So, you’ve handed in your dissertation, and all has gone well. You’re on track to get a good grade, and are interested in taking things further. This guide looks at how to continue your research with a PhD, from deciding whether a PhD is really right for you to the process of applying to start one.
Is a PhD right for you?
You need to be very certain that doing a PhD is the right step for you to take, as the road is long and arduous, and often lonely.
Be very honest about your motivations. Ask yourself: what am I hoping to get from doing a PhDAre there other options which are possible for meAm I really sure what doing a PhD will involveAm I thinking about this because I don’t want to do something else (for example, not wanting to get a job, or not sure what career path to take).
Talk to other people who have done, or who are doing, a PhD. What are the negatives, the positivesAre there any things they didn’t expect
Remember the time frames: a typical PhD in the UK takes 3-4 years full time, 5-7 years part time.
You need to be very motivated and able to work under your own direction. You also need to be really interested in the area you plan to research. If you enjoyed the element of independent research during your dissertation, you might well be right for a PhD
If you want to go into academia you will probably need a PhD.
What Skills do I need to do a PhD?
To a large extent, the skills you need for doing a PhD are the skills you needed to complete your dissertation. But make sure you are adept at the following:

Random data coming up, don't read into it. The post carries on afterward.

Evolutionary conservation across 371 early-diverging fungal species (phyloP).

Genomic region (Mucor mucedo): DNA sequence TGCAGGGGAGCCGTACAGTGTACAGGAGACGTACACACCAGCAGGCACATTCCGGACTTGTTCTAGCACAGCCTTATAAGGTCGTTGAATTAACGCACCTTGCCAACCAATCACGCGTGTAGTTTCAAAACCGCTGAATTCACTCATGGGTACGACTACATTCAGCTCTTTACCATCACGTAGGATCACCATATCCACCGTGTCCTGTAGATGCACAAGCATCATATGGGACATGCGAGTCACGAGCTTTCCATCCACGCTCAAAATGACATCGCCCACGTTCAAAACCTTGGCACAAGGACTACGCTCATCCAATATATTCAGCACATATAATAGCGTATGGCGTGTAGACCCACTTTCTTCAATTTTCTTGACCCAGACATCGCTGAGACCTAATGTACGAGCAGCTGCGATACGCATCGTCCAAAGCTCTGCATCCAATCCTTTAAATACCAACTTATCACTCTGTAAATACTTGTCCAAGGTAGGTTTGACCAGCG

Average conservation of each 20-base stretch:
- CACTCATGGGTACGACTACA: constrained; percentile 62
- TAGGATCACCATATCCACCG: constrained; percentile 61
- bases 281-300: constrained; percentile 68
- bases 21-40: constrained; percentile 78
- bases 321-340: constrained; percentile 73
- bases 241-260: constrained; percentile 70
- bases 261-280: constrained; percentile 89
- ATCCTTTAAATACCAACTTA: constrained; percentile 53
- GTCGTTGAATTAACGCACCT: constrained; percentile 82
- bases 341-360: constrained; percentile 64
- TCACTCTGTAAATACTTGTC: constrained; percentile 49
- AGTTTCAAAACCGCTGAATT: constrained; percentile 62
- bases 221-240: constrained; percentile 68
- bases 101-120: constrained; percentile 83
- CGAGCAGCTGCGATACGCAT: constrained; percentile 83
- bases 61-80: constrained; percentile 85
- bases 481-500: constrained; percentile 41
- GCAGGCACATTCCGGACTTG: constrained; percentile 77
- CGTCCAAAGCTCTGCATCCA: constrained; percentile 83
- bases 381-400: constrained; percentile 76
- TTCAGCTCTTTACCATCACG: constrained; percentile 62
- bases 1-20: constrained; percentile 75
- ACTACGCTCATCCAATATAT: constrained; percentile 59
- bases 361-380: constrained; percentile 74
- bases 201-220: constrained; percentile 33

Critical thinking – the ability to analyse and critique the evidence. It’s no longer enough to describe and organise.
Communication, presentation and writing – you will be spending a lot of time preparing information for other people. By the end of your PhD you will be able to produce work of a publishable quality, and communicate with different audiences (primarily in writing, but also in person)
Planning and management – conducting your research is rather like managing a small office. You need to know how to plan, how to delegate, how to deal with people. You need to be able to plan and manage both at the micro and the macro level.
Networking – although much of the time you spend writing your PhD will be time spent alone, you also need to get on well with people in order to get feedback, make contacts, initiate new projects.
Initiative – you need to be able to think for yourself
How to Apply for a PhD
Unlike applying for an undergraduate course, there is no single application point for PhDs. Rather you need to apply directly to the university you are interested in
It pays to do your research at this stage – don’t assume that you should stay at the university you did your master’s degree at.
You should consider narrowing down your search to a few universities who do work in your area of interest, and then ask to visit to discuss your ideas with them.
You can find a lot of useful information on university websites regarding staff interests.
Funding your PhD
You do need to consider the financial aspect. While funding exists for PhDs, many research students are self-funded. In this case, unless you are independently wealthy, part-time study might be the best option for you.
You will also find funding opportunities advertised online on university websites, as well as in specialist publications.
Some advertised PhD studentships come with funding, so if you succeed in your application to such a studentship (and if you are eligible) you will also get funding
Prospects.ac.uk (2013) ‘Postgraduate qualifications: PhDs’, [online] (cited 5th March 2013) available from
University of Bristol (2013) ‘Aims, Objectives and Guidelines for PhD students’, [online] (cited 5th March 2013) available from http://www.cs.bris.ac.uk/Teaching/learning/phd-guidelines.html
University of Edinburgh (2013) ‘Moving on to a PhD’, [online] (cited 5th March 2013) available from